Opinion: It’s time to tackle the tradition of trauma at Newberg schools
S. Renée Mitchell
Mitchell, who has a doctorate in educational leadership, is a former Metro columnist for The Oregonian and a former high school teacher. She lives in Portland.
My black life never mattered at Newberg High School.
Being the only black student in most of my K-8 classroom experiences, I used to be bullied, shunned, and forgotten. But moving from a small town in Northern California to rural Newberg, Oregon in 1976 exposed me to a whole new level of hatred.
Like many black kids in schools across America, my melanin skin was initially shrouded in deficit images – people thought I wasn’t capable of being educated. But after doing On the Newberg High School honor roll year after year, my disruption of the school’s racial ecosystem was less about being smart enough and more about my black presence disrupting the existing order of things.
I remember stones being thrown in my direction as I walked between the buildings of Newberg High School. Bedbugs were left on my classroom seats. Students regularly lined up in the hallways near my locker to launch an almost daily parade of racial slurs. I also remember making a commitment not to cry when an older soccer player hit me, while my homeroom teacher and classmates watched. I was 14 years old. What this learning environment taught me the best was to maintain a state of hyper alert for almost certain threats.
Although teachers told me I was ‘not college material’, I graduated at age 17 with SAT scores high enough to receive a full college scholarship to major in journalism at a university historically. black, far from home. Florida A&M University was where I first met black teachers, my first black friends, and my first genuine pride in being African American.
So, I’m not surprised at what’s going on in Newberg right now. Not by the school board’s decision to ban Black Lives Matter pride flag signs or displays. Not by at least one Newberg High School student participating in a social media discussion about the auction of black students in a “slave trade.” Not by the special education assistant who wore blackface in elementary school, saying she was trying to look like Rosa Parks in protesting Oregon’s vaccination mandate for school employees.
As decades have passed, America’s historic anti-Black structures, policies, values and behaviors have been subtly and unmistakably passed down from generation to generation. They are anchored in our ecosystems and serve as a common thread to many past and current educational policies, teaching practices and personal beliefs of educators. While I had hoped my childhood experience was an anomaly, I learned emotionally similar stories from my interactions with black youth as a journalism professor at Roosevelt High in North Portland, then in as the founding director of an award-winning youth leadership development program. program called I Am MORE (Making Ourselves Resilient Everyday.).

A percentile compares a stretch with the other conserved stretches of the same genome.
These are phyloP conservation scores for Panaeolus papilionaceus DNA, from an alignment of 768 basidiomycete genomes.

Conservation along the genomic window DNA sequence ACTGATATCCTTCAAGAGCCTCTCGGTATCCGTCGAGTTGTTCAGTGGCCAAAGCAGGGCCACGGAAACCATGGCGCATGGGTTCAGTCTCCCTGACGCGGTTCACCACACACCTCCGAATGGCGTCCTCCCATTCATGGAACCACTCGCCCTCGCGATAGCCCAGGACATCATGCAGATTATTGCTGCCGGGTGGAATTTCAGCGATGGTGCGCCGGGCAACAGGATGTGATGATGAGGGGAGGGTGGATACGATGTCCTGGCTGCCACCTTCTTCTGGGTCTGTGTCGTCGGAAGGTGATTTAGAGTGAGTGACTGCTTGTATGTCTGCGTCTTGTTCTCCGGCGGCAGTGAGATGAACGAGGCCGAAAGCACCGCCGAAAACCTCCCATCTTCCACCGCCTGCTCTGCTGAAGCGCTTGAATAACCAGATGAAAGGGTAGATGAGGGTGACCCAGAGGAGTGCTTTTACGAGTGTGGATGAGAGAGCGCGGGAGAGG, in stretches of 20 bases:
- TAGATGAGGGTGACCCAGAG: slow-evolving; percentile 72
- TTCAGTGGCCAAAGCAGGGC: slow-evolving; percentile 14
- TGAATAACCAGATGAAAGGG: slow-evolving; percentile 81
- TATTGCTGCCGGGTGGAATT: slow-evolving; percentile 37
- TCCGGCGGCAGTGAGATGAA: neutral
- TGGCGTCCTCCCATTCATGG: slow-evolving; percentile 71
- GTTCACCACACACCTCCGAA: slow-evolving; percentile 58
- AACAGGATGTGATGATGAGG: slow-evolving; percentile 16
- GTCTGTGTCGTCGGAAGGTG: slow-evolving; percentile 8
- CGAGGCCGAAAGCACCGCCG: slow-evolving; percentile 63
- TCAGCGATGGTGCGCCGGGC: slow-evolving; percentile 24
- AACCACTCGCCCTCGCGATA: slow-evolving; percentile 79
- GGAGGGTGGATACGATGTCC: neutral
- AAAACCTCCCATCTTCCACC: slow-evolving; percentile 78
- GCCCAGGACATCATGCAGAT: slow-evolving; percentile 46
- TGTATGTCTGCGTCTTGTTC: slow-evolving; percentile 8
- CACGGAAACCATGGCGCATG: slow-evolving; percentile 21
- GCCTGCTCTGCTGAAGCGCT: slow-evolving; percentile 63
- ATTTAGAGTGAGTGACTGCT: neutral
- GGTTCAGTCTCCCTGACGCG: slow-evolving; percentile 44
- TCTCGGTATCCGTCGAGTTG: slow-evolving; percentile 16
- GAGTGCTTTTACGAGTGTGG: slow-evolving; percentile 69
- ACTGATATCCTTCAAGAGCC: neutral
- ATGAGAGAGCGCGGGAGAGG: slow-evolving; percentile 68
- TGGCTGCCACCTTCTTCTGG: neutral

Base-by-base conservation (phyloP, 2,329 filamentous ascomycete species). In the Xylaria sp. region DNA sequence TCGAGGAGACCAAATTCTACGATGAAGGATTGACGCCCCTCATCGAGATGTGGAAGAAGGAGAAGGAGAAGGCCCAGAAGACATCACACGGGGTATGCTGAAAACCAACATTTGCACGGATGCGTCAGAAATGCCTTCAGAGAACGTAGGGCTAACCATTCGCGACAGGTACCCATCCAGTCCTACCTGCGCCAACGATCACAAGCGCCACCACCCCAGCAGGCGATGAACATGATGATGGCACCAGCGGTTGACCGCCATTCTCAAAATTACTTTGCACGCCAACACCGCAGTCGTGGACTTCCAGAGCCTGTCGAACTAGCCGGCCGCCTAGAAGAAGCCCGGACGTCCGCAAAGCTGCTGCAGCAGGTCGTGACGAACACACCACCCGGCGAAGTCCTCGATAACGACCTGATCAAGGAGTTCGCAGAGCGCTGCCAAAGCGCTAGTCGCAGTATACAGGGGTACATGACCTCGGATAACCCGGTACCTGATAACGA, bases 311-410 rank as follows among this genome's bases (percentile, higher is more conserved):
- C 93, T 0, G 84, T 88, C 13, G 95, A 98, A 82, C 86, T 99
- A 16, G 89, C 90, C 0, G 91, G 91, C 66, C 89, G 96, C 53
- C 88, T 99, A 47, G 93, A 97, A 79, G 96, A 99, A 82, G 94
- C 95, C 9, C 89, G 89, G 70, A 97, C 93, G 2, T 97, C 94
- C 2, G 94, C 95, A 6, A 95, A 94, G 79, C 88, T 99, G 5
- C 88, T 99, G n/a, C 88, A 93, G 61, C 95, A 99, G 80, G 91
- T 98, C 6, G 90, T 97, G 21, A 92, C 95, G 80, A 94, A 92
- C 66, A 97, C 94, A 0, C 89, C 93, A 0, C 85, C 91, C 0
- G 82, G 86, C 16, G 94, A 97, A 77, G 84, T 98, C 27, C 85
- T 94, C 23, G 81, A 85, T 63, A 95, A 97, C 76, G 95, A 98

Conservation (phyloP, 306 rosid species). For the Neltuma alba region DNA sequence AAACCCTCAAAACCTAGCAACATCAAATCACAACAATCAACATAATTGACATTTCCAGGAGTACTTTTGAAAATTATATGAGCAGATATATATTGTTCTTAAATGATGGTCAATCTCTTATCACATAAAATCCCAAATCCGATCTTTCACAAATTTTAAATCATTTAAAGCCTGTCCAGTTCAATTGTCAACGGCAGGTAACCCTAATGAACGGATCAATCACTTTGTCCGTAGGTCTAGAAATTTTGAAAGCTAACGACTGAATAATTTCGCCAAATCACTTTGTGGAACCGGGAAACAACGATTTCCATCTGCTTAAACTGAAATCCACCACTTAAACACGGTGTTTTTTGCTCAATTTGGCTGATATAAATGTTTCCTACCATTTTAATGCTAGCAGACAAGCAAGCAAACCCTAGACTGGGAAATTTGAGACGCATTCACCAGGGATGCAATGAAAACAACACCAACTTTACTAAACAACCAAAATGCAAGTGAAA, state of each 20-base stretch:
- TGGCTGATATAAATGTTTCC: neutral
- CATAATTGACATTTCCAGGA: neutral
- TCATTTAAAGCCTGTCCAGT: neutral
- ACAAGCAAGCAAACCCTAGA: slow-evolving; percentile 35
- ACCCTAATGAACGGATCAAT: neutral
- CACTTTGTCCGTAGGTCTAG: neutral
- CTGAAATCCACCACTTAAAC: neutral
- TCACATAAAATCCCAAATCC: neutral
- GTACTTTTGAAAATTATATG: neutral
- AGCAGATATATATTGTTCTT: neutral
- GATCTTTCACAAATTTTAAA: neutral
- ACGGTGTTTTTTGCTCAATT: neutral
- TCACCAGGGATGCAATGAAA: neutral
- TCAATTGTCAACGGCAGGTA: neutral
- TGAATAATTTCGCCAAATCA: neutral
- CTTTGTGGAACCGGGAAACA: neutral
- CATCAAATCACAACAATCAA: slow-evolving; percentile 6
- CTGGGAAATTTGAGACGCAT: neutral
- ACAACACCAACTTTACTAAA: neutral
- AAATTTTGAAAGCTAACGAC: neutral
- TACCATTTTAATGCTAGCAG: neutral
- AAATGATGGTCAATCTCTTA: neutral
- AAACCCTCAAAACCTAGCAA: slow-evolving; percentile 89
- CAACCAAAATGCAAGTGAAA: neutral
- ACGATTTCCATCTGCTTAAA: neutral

Then, during my PhD at the University of Oregon, I was exposed to decades of research that documented how deeply rooted white supremacist ideologies in this country tend to confuse racism. with patriotism. In Carter Woodson’s 1933 book, “The Mis-Education of the Negro,” the father of Black History Month wrote: “There would be no lynching if he didn’t start in class. . School abuse of black students continues to lead to racially disproportionate discipline rates and normalize the racial achievement gap
, and channeling students through the racist school-to-prison pipeline.
And while diversity, equity and inclusion training has become a simple solution, the new policies do not make people more enjoyable or end the psychological harassment that some students of color still experience in classrooms. class. This conundrum is what prompted me to publicly document my experiences at Newberg High School. More people of color need to share our stories so that society can recognize the common and deep-rooted threads of racism in our experiences. Without the elevation of our individual and collective critical awareness, racial discrimination subconsciously becomes normalized and its victims often internalize its traumatic consequences for generations.
After spending years honing an expertise to help others – and myself – heal from trauma, I can now interpret my experiences at Newberg High School from a different perspective. I recognize that these types of maladaptive student and adult behaviors have never been a reflection of my worth, and that every wicked act was simply a statement about who that person is as a human being. As the saying goes, “Hurt people hurt people. “
So my heart goes out to the children of color in the Newberg school system and elsewhere whose overwhelmed hearts are harmed by being trapped in deeply ingrained systems designed to work against them. I see you. And I commend you for the strength to name and publicly protest against anti-black acts and other forms of prejudice. You have the bravest of voices because you are carving out a genuine path to social justice. You hold a mirror of inner rage that eats away at someone else’s soul and sense of compassion and invites them to heal their own wounds so that they can stop inflicting their untreated trauma on others. .
You see, when our inner child remains emotionally hurt, we will always be looking for ways to pacify the instability of our internal suffering. It manifests itself in road rage, in domestic violence, in the terrorization of lower level employees. By armed violence. By chatting and spreading rumors. And even through policies formulated in the anti-darkness.
Untreated trauma can be such a trickster. He’s so, so good at dressing up. But once you recognize it, you can’t see it anymore. You also can’t ignore its familiar stench.
I see you, Newberg. I see you loud and clear.
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